His father's eyes flicked over at Claude as Charles Steedman sat in the window seat behind him and Eddie McKenna took a seat to Danny's left. Two politicians, one banker, three cops. Interesting.

His father said, "You know why they'll have so many problems in Chicago? Why their crime rate will go through the roof after Vol-stead?"

The men waited and his father drew on his cigar and considered the brandy snifter on the desk by his elbow but didn't lift it.

"Because Chicago is a new city, gentlemen. The fire wiped it clean of history, of values. And New York is too dense, too sprawling, too crowded with the nonnatives. They can't maintain order, not with what's coming. But Boston"--he lifted his brandy and took a sip as the light caught the glass--"Boston is small and untainted by the new ways. Boston understands the common good, the way of things." He raised his glass. "To our fair city, gentlemen. Ah, she's a grand old broad."

They met their glasses in toast and Danny caught his father smiling at him, in the eyes if not the mouth. Thomas Coughlin alternated between a variety of demeanors and all coming and going with the speed of a spooked horse that it was easy to forget that they were all aspects of a man who was certain he was doing good. Thomas Coughlin was its servant. The good. Its salesman, its parade marshal, catcher of the dogs who nipped its ankles, pallbearer for its fallen friends, cajoler of its wavering allies.

The question remained, as it had throughout Danny's life, as to what exactly the good was. It had something to do with loyalty and something to do with the primacy of a man's honor. It was tied up in duty, and it assumed a tacit understanding of all the things about it that need never be spoken aloud. It was, purely of necessity, conciliatory to the Brahmins on the outside while remaining fi rmly anti-Protestant on the inside. It was anticolored, for it was taken as a given that the Irish, for all their struggles and all those still to come, were Northern Europe an and undeniably white, white as last night's moon, and the idea had never been to seat every race at the table, just to make sure that the last chair would be saved for a Hibernian before the doors to the room were pulled shut. It was above all, as far as Danny understood it, committed to the idea that those who exemplifi ed the good in public were allowed certain exemptions as to how they behaved in private.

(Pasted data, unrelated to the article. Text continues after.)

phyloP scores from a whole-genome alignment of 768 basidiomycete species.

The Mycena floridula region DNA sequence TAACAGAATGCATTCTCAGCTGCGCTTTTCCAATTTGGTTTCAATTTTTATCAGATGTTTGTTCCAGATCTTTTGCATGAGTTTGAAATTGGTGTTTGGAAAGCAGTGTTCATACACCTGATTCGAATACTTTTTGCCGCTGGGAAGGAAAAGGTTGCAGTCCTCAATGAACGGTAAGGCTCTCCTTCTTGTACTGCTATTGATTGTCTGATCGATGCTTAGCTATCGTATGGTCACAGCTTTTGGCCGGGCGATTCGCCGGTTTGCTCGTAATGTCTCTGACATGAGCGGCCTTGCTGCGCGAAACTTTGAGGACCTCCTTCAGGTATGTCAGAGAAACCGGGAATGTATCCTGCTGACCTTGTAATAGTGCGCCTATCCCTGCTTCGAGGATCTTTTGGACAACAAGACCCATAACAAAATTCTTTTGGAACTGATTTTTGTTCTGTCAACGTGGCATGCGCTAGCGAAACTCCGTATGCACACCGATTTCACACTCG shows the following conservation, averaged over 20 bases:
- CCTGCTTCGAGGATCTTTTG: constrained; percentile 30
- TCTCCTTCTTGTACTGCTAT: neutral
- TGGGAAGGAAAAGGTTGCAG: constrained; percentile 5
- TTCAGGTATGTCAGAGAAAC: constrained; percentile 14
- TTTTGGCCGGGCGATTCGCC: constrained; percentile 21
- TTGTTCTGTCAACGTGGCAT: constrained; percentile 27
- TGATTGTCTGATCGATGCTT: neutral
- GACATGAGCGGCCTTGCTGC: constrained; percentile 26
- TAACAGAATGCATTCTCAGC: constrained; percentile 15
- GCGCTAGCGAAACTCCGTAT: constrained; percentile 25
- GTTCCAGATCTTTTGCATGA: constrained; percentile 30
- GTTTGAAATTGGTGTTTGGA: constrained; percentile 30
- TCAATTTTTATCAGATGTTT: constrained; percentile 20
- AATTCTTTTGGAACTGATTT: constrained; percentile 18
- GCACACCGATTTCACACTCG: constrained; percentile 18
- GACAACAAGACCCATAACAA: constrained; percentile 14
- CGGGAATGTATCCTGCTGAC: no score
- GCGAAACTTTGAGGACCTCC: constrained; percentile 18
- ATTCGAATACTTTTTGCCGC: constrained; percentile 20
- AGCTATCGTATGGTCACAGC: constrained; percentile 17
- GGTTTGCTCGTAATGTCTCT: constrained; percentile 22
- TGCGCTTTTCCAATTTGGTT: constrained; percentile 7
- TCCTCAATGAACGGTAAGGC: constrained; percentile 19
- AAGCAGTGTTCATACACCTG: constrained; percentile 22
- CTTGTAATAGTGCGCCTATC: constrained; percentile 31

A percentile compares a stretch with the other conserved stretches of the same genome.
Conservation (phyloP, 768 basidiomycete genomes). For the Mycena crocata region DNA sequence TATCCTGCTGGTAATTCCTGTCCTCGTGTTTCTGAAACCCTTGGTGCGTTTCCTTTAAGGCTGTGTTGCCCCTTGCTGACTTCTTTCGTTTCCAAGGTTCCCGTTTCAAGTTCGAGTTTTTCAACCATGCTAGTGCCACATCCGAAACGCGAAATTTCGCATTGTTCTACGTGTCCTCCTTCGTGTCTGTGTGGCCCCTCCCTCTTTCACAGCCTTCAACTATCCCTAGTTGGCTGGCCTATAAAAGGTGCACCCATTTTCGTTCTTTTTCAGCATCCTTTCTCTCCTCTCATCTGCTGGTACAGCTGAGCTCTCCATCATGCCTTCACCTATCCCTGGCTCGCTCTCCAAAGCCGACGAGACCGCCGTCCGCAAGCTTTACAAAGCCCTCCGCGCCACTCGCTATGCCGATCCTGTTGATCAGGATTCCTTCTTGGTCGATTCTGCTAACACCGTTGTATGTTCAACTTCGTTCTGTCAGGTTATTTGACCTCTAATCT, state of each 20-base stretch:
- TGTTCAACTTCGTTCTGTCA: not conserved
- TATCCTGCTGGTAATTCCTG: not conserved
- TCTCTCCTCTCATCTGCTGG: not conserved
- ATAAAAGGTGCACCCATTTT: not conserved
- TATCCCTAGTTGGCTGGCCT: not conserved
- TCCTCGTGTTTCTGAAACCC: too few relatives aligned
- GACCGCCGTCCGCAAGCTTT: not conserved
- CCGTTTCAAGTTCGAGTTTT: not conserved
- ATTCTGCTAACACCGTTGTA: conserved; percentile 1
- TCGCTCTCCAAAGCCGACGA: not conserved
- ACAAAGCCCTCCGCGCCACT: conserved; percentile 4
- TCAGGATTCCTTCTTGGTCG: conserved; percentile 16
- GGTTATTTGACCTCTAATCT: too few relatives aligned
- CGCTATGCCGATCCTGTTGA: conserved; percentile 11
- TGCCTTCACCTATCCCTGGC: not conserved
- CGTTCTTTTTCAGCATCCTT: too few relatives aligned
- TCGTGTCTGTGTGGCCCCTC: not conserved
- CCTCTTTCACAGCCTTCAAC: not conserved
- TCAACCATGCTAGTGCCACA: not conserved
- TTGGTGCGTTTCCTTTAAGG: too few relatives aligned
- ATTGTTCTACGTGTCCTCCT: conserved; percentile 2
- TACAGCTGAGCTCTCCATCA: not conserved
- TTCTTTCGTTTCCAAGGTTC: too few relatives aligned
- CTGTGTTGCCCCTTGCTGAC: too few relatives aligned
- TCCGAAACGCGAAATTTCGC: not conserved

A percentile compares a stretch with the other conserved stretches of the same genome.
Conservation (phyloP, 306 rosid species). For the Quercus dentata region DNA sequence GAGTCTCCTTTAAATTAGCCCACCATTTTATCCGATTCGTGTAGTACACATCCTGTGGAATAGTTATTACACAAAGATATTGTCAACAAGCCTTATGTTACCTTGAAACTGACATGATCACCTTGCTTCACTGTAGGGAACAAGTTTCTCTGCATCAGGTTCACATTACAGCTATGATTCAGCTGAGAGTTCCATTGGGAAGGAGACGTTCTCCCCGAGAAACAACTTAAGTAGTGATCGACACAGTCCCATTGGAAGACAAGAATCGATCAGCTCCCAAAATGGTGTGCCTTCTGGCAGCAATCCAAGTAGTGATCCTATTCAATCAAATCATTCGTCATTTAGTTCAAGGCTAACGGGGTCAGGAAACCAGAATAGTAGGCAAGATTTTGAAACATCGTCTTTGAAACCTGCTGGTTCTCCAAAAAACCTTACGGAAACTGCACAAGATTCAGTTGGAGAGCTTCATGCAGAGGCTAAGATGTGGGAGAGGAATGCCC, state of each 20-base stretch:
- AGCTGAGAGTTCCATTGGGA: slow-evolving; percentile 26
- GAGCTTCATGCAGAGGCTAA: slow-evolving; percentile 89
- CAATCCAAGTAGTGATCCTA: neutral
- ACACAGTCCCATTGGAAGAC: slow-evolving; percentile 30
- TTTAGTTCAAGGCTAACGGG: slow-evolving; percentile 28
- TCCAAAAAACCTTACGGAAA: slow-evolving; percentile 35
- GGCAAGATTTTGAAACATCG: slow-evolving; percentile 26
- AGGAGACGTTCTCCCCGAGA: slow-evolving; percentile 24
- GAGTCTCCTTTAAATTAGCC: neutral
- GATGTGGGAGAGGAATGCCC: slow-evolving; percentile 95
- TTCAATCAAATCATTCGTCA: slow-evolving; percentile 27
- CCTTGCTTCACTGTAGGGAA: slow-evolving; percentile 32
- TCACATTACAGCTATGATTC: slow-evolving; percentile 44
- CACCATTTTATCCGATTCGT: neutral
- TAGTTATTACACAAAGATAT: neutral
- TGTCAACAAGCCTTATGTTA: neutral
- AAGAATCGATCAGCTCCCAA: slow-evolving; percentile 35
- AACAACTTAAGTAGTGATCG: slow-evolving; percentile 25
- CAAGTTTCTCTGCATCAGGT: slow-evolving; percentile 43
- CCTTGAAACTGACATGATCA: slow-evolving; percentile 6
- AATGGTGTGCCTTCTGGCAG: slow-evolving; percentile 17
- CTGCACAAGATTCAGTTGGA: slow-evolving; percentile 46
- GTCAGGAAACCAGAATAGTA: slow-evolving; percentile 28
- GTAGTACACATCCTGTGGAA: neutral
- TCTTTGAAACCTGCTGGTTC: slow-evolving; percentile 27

His father said, "Heard of the Roxbury Lettish Workingman's Society?"

"The Letts?" Danny was suddenly aware of Charles Steedman watching him from the window. "Socialist workers group, made up mostly of Rus sian and Latvian emigres."

"How about the People's Workers Party?" Eddie McKenna asked. Danny nodded. "They're over in Mattapan. Communists."

"Union of Social Justice?"

Danny said, "What's this, a test?"

None of the men answered, just stared back at him, grave and intent.

He sighed. "Union of Social Justice is, I believe, mostly Eastern European cafe intellectuals. Very antiwar."

"Anti-everything," Eddie McKenna said. "Anti-American most of all. These are all Bolshevik fronts--all of them--funded by Lenin himself to stir unrest in our city."

"We don't like unrest," Danny's father said.

"How about Galleanists?" Deputy Chief Madigan said. "Heard of them?"

Again, Danny felt the rest of the room watching him.